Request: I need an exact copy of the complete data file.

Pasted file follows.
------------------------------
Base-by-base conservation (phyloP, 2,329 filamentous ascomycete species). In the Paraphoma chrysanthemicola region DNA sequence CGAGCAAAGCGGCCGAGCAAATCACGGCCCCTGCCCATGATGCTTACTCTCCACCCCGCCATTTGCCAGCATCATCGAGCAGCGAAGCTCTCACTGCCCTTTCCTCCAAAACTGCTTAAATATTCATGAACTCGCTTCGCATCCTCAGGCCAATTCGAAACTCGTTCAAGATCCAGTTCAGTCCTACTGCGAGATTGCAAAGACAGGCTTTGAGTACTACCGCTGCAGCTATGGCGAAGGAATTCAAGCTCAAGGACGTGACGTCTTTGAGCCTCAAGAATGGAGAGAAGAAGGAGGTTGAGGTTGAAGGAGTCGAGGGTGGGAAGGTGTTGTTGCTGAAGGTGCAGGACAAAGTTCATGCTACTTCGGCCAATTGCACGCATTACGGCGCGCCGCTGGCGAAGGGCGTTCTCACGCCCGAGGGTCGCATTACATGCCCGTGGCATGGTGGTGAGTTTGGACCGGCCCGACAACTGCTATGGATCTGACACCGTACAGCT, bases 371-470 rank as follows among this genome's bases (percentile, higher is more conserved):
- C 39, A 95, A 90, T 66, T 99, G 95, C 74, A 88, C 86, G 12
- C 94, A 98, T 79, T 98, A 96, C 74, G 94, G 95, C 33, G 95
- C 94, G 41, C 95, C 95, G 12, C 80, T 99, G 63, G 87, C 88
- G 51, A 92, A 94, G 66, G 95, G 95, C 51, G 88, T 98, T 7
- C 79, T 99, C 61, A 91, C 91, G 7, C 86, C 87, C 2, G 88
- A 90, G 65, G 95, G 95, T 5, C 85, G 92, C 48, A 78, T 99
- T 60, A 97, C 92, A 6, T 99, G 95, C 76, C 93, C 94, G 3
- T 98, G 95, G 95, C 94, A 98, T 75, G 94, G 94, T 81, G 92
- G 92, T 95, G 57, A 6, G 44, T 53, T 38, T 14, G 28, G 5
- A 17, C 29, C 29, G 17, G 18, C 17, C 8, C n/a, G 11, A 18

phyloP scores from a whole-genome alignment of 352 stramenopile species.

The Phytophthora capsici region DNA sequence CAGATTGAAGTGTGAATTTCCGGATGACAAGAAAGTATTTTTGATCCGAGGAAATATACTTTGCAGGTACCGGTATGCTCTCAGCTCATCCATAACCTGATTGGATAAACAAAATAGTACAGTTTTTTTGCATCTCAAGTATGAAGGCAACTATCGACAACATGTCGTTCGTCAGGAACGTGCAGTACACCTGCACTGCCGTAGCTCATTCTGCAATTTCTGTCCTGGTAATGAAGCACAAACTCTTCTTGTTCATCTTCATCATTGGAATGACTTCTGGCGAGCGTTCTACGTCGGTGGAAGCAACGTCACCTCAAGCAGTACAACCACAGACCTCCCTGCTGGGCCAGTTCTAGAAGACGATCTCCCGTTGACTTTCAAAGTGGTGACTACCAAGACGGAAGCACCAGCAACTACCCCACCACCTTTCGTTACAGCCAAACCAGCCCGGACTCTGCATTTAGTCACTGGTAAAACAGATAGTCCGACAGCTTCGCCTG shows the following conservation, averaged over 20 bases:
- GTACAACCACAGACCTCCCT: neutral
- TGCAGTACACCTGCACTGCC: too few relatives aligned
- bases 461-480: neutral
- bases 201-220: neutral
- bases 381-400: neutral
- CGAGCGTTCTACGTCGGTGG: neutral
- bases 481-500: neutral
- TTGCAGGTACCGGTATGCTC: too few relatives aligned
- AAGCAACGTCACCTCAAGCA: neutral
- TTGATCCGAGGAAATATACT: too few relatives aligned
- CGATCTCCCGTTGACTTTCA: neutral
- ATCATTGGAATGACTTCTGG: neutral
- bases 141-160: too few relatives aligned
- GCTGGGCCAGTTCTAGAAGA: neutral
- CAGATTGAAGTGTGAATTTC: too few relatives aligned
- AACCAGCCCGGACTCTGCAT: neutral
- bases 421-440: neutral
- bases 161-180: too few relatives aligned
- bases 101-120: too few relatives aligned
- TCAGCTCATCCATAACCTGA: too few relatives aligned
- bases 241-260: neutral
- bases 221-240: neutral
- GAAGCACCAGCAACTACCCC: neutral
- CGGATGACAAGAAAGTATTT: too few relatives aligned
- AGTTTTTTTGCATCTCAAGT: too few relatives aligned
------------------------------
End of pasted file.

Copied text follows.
Base-by-base conservation (phyloP, 2,329 filamentous ascomycete species). In the Paraphoma chrysanthemicola region DNA sequence CGAGCAAAGCGGCCGAGCAAATCACGGCCCCTGCCCATGATGCTTACTCTCCACCCCGCCATTTGCCAGCATCATCGAGCAGCGAAGCTCTCACTGCCCTTTCCTCCAAAACTGCTTAAATATTCATGAACTCGCTTCGCATCCTCAGGCCAATTCGAAACTCGTTCAAGATCCAGTTCAGTCCTACTGCGAGATTGCAAAGACAGGCTTTGAGTACTACCGCTGCAGCTATGGCGAAGGAATTCAAGCTCAAGGACGTGACGTCTTTGAGCCTCAAGAATGGAGAGAAGAAGGAGGTTGAGGTTGAAGGAGTCGAGGGTGGGAAGGTGTTGTTGCTGAAGGTGCAGGACAAAGTTCATGCTACTTCGGCCAATTGCACGCATTACGGCGCGCCGCTGGCGAAGGGCGTTCTCACGCCCGAGGGTCGCATTACATGCCCGTGGCATGGTGGTGAGTTTGGACCGGCCCGACAACTGCTATGGATCTGACACCGTACAGCT, bases 371-470 rank as follows among this genome's bases (percentile, higher is more conserved):
- C 39, A 95, A 90, T 66, T 99, G 95, C 74, A 88, C 86, G 12
- C 94, A 98, T 79, T 98, A 96, C 74, G 94, G 95, C 33, G 95
- C 94, G 41, C 95, C 95, G 12, C 80, T 99, G 63, G 87, C 88
- G 51, A 92, A 94, G 66, G 95, G 95, C 51, G 88, T 98, T 7
- C 79, T 99, C 61, A 91, C 91, G 7, C 86, C 87, C 2, G 88
- A 90, G 65, G 95, G 95, T 5, C 85, G 92, C 48, A 78, T 99
- T 60, A 97, C 92, A 6, T 99, G 95, C 76, C 93, C 94, G 3
- T 98, G 95, G 95, C 94, A 98, T 75, G 94, G 94, T 81, G 92
- G 92, T 95, G 57, A 6, G 44, T 53, T 38, T 14, G 28, G 5
- A 17, C 29, C 29, G 17, G 18, C 17, C 8, C n/a, G 11, A 18

phyloP scores from a whole-genome alignment of 352 stramenopile species.

The Phytophthora capsici region DNA sequence CAGATTGAAGTGTGAATTTCCGGATGACAAGAAAGTATTTTTGATCCGAGGAAATATACTTTGCAGGTACCGGTATGCTCTCAGCTCATCCATAACCTGATTGGATAAACAAAATAGTACAGTTTTTTTGCATCTCAAGTATGAAGGCAACTATCGACAACATGTCGTTCGTCAGGAACGTGCAGTACACCTGCACTGCCGTAGCTCATTCTGCAATTTCTGTCCTGGTAATGAAGCACAAACTCTTCTTGTTCATCTTCATCATTGGAATGACTTCTGGCGAGCGTTCTACGTCGGTGGAAGCAACGTCACCTCAAGCAGTACAACCACAGACCTCCCTGCTGGGCCAGTTCTAGAAGACGATCTCCCGTTGACTTTCAAAGTGGTGACTACCAAGACGGAAGCACCAGCAACTACCCCACCACCTTTCGTTACAGCCAAACCAGCCCGGACTCTGCATTTAGTCACTGGTAAAACAGATAGTCCGACAGCTTCGCCTG shows the following conservation, averaged over 20 bases:
- GTACAACCACAGACCTCCCT: neutral
- TGCAGTACACCTGCACTGCC: too few relatives aligned
- bases 461-480: neutral
- bases 201-220: neutral
- bases 381-400: neutral
- CGAGCGTTCTACGTCGGTGG: neutral
- bases 481-500: neutral
- TTGCAGGTACCGGTATGCTC: too few relatives aligned
- AAGCAACGTCACCTCAAGCA: neutral
- TTGATCCGAGGAAATATACT: too few relatives aligned
- CGATCTCCCGTTGACTTTCA: neutral
- ATCATTGGAATGACTTCTGG: neutral
- bases 141-160: too few relatives aligned
- GCTGGGCCAGTTCTAGAAGA: neutral
- CAGATTGAAGTGTGAATTTC: too few relatives aligned
- AACCAGCCCGGACTCTGCAT: neutral
- bases 421-440: neutral
- bases 161-180: too few relatives aligned
- bases 101-120: too few relatives aligned
- TCAGCTCATCCATAACCTGA: too few relatives aligned
- bases 241-260: neutral
- bases 221-240: neutral
- GAAGCACCAGCAACTACCCC: neutral
- CGGATGACAAGAAAGTATTT: too few relatives aligned
- AGTTTTTTTGCATCTCAAGT: too few relatives aligned